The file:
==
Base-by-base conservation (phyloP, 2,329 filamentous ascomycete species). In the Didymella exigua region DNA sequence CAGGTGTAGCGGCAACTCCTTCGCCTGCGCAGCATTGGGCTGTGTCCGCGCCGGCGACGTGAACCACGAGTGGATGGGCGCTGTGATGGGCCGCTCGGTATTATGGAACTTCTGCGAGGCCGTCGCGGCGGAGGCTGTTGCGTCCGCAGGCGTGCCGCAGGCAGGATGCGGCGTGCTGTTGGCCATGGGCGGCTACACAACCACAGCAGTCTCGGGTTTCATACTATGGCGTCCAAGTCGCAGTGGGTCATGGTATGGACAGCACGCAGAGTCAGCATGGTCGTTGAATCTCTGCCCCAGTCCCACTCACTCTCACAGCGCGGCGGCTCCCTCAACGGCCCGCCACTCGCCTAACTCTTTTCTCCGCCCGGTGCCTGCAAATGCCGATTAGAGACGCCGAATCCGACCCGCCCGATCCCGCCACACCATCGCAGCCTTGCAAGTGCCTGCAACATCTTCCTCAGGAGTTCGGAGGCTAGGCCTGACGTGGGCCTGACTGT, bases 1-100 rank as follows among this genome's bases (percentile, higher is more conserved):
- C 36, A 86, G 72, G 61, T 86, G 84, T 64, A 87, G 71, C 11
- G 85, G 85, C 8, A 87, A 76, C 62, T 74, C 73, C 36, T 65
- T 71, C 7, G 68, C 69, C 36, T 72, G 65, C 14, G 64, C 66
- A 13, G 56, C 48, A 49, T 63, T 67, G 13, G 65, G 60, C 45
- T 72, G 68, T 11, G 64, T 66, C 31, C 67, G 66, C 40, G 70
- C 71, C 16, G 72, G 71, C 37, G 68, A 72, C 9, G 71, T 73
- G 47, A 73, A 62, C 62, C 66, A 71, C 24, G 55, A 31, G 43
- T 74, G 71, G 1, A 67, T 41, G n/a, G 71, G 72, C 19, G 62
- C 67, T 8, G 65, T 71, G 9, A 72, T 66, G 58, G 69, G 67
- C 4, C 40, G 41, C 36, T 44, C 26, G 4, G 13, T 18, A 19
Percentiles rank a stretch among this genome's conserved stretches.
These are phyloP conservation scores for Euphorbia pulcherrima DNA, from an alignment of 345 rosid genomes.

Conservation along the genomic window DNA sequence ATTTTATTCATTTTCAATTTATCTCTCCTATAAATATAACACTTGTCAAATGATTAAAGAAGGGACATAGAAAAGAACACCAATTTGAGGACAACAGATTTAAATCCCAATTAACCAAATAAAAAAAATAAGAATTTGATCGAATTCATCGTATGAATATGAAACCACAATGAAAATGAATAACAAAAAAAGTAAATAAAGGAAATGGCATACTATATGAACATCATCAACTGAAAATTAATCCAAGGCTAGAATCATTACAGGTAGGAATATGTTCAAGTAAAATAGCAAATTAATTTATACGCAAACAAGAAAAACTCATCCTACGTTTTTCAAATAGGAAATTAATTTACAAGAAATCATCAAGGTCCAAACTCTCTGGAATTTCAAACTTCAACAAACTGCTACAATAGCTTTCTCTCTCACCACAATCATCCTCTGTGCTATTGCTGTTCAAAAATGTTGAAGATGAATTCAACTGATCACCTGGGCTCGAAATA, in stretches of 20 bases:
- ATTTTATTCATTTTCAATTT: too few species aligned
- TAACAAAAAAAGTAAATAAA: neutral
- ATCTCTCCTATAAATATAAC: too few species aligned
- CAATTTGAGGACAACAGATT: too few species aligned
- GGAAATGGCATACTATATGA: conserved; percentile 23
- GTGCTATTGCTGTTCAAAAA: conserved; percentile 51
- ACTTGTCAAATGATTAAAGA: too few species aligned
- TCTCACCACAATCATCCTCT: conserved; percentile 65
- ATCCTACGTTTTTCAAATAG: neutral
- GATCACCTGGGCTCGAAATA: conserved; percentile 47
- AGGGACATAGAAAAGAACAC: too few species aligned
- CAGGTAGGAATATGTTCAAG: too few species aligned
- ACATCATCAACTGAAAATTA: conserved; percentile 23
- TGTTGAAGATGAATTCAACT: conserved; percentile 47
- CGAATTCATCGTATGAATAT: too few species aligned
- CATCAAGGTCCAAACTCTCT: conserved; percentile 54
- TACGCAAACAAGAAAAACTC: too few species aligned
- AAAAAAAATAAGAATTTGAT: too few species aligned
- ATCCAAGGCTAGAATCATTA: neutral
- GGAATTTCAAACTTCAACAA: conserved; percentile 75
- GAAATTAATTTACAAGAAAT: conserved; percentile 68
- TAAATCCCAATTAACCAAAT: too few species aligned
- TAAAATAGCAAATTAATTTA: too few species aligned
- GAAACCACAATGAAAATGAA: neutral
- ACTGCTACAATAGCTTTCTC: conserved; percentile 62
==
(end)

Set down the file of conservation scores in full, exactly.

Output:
Base-by-base conservation (phyloP, 2,329 filamentous ascomycete species). In the Didymella exigua region DNA sequence CAGGTGTAGCGGCAACTCCTTCGCCTGCGCAGCATTGGGCTGTGTCCGCGCCGGCGACGTGAACCACGAGTGGATGGGCGCTGTGATGGGCCGCTCGGTATTATGGAACTTCTGCGAGGCCGTCGCGGCGGAGGCTGTTGCGTCCGCAGGCGTGCCGCAGGCAGGATGCGGCGTGCTGTTGGCCATGGGCGGCTACACAACCACAGCAGTCTCGGGTTTCATACTATGGCGTCCAAGTCGCAGTGGGTCATGGTATGGACAGCACGCAGAGTCAGCATGGTCGTTGAATCTCTGCCCCAGTCCCACTCACTCTCACAGCGCGGCGGCTCCCTCAACGGCCCGCCACTCGCCTAACTCTTTTCTCCGCCCGGTGCCTGCAAATGCCGATTAGAGACGCCGAATCCGACCCGCCCGATCCCGCCACACCATCGCAGCCTTGCAAGTGCCTGCAACATCTTCCTCAGGAGTTCGGAGGCTAGGCCTGACGTGGGCCTGACTGT, bases 1-100 rank as follows among this genome's bases (percentile, higher is more conserved):
- C 36, A 86, G 72, G 61, T 86, G 84, T 64, A 87, G 71, C 11
- G 85, G 85, C 8, A 87, A 76, C 62, T 74, C 73, C 36, T 65
- T 71, C 7, G 68, C 69, C 36, T 72, G 65, C 14, G 64, C 66
- A 13, G 56, C 48, A 49, T 63, T 67, G 13, G 65, G 60, C 45
- T 72, G 68, T 11, G 64, T 66, C 31, C 67, G 66, C 40, G 70
- C 71, C 16, G 72, G 71, C 37, G 68, A 72, C 9, G 71, T 73
- G 47, A 73, A 62, C 62, C 66, A 71, C 24, G 55, A 31, G 43
- T 74, G 71, G 1, A 67, T 41, G n/a, G 71, G 72, C 19, G 62
- C 67, T 8, G 65, T 71, G 9, A 72, T 66, G 58, G 69, G 67
- C 4, C 40, G 41, C 36, T 44, C 26, G 4, G 13, T 18, A 19
Percentiles rank a stretch among this genome's conserved stretches.
These are phyloP conservation scores for Euphorbia pulcherrima DNA, from an alignment of 345 rosid genomes.

Conservation along the genomic window DNA sequence ATTTTATTCATTTTCAATTTATCTCTCCTATAAATATAACACTTGTCAAATGATTAAAGAAGGGACATAGAAAAGAACACCAATTTGAGGACAACAGATTTAAATCCCAATTAACCAAATAAAAAAAATAAGAATTTGATCGAATTCATCGTATGAATATGAAACCACAATGAAAATGAATAACAAAAAAAGTAAATAAAGGAAATGGCATACTATATGAACATCATCAACTGAAAATTAATCCAAGGCTAGAATCATTACAGGTAGGAATATGTTCAAGTAAAATAGCAAATTAATTTATACGCAAACAAGAAAAACTCATCCTACGTTTTTCAAATAGGAAATTAATTTACAAGAAATCATCAAGGTCCAAACTCTCTGGAATTTCAAACTTCAACAAACTGCTACAATAGCTTTCTCTCTCACCACAATCATCCTCTGTGCTATTGCTGTTCAAAAATGTTGAAGATGAATTCAACTGATCACCTGGGCTCGAAATA, in stretches of 20 bases:
- ATTTTATTCATTTTCAATTT: too few species aligned
- TAACAAAAAAAGTAAATAAA: neutral
- ATCTCTCCTATAAATATAAC: too few species aligned
- CAATTTGAGGACAACAGATT: too few species aligned
- GGAAATGGCATACTATATGA: conserved; percentile 23
- GTGCTATTGCTGTTCAAAAA: conserved; percentile 51
- ACTTGTCAAATGATTAAAGA: too few species aligned
- TCTCACCACAATCATCCTCT: conserved; percentile 65
- ATCCTACGTTTTTCAAATAG: neutral
- GATCACCTGGGCTCGAAATA: conserved; percentile 47
- AGGGACATAGAAAAGAACAC: too few species aligned
- CAGGTAGGAATATGTTCAAG: too few species aligned
- ACATCATCAACTGAAAATTA: conserved; percentile 23
- TGTTGAAGATGAATTCAACT: conserved; percentile 47
- CGAATTCATCGTATGAATAT: too few species aligned
- CATCAAGGTCCAAACTCTCT: conserved; percentile 54
- TACGCAAACAAGAAAAACTC: too few species aligned
- AAAAAAAATAAGAATTTGAT: too few species aligned
- ATCCAAGGCTAGAATCATTA: neutral
- GGAATTTCAAACTTCAACAA: conserved; percentile 75
- GAAATTAATTTACAAGAAAT: conserved; percentile 68
- TAAATCCCAATTAACCAAAT: too few species aligned
- TAAAATAGCAAATTAATTTA: too few species aligned
- GAAACCACAATGAAAATGAA: neutral
- ACTGCTACAATAGCTTTCTC: conserved; percentile 62